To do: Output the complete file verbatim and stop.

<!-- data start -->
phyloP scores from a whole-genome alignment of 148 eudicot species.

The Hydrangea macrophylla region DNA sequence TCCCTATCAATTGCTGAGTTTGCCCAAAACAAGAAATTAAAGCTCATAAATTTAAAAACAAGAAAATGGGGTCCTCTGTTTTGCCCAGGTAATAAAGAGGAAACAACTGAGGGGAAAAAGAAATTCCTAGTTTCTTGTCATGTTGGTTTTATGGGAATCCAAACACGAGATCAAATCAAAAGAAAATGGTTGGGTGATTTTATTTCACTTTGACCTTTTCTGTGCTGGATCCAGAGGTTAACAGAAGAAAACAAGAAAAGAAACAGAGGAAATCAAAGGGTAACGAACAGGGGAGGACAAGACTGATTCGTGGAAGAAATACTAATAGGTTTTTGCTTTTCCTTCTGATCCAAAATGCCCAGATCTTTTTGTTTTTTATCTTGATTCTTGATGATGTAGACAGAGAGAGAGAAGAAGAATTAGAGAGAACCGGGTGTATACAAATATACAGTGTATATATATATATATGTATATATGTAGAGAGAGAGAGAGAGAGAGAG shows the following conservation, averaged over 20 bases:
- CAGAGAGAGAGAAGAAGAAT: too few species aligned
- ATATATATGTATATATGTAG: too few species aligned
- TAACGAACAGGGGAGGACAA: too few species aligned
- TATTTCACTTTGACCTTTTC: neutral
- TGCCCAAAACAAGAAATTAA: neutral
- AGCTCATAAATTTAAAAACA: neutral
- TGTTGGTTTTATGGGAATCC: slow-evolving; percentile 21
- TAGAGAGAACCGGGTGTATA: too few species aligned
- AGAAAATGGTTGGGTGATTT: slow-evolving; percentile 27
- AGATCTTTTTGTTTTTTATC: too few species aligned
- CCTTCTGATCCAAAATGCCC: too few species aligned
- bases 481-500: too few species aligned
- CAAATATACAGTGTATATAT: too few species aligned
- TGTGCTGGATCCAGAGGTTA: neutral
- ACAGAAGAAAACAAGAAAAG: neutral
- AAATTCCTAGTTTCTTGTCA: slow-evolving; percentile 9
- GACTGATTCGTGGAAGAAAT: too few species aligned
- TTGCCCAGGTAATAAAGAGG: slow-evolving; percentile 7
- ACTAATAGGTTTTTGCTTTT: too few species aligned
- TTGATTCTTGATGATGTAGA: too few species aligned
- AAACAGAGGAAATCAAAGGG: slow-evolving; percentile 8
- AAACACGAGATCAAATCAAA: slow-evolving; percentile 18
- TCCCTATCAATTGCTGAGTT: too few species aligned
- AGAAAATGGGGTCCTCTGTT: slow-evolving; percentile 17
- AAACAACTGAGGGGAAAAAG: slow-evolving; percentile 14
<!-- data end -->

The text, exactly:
phyloP scores from a whole-genome alignment of 148 eudicot species.

The Hydrangea macrophylla region DNA sequence TCCCTATCAATTGCTGAGTTTGCCCAAAACAAGAAATTAAAGCTCATAAATTTAAAAACAAGAAAATGGGGTCCTCTGTTTTGCCCAGGTAATAAAGAGGAAACAACTGAGGGGAAAAAGAAATTCCTAGTTTCTTGTCATGTTGGTTTTATGGGAATCCAAACACGAGATCAAATCAAAAGAAAATGGTTGGGTGATTTTATTTCACTTTGACCTTTTCTGTGCTGGATCCAGAGGTTAACAGAAGAAAACAAGAAAAGAAACAGAGGAAATCAAAGGGTAACGAACAGGGGAGGACAAGACTGATTCGTGGAAGAAATACTAATAGGTTTTTGCTTTTCCTTCTGATCCAAAATGCCCAGATCTTTTTGTTTTTTATCTTGATTCTTGATGATGTAGACAGAGAGAGAGAAGAAGAATTAGAGAGAACCGGGTGTATACAAATATACAGTGTATATATATATATATGTATATATGTAGAGAGAGAGAGAGAGAGAGAG shows the following conservation, averaged over 20 bases:
- CAGAGAGAGAGAAGAAGAAT: too few species aligned
- ATATATATGTATATATGTAG: too few species aligned
- TAACGAACAGGGGAGGACAA: too few species aligned
- TATTTCACTTTGACCTTTTC: neutral
- TGCCCAAAACAAGAAATTAA: neutral
- AGCTCATAAATTTAAAAACA: neutral
- TGTTGGTTTTATGGGAATCC: slow-evolving; percentile 21
- TAGAGAGAACCGGGTGTATA: too few species aligned
- AGAAAATGGTTGGGTGATTT: slow-evolving; percentile 27
- AGATCTTTTTGTTTTTTATC: too few species aligned
- CCTTCTGATCCAAAATGCCC: too few species aligned
- bases 481-500: too few species aligned
- CAAATATACAGTGTATATAT: too few species aligned
- TGTGCTGGATCCAGAGGTTA: neutral
- ACAGAAGAAAACAAGAAAAG: neutral
- AAATTCCTAGTTTCTTGTCA: slow-evolving; percentile 9
- GACTGATTCGTGGAAGAAAT: too few species aligned
- TTGCCCAGGTAATAAAGAGG: slow-evolving; percentile 7
- ACTAATAGGTTTTTGCTTTT: too few species aligned
- TTGATTCTTGATGATGTAGA: too few species aligned
- AAACAGAGGAAATCAAAGGG: slow-evolving; percentile 8
- AAACACGAGATCAAATCAAA: slow-evolving; percentile 18
- TCCCTATCAATTGCTGAGTT: too few species aligned
- AGAAAATGGGGTCCTCTGTT: slow-evolving; percentile 17
- AAACAACTGAGGGGAAAAAG: slow-evolving; percentile 14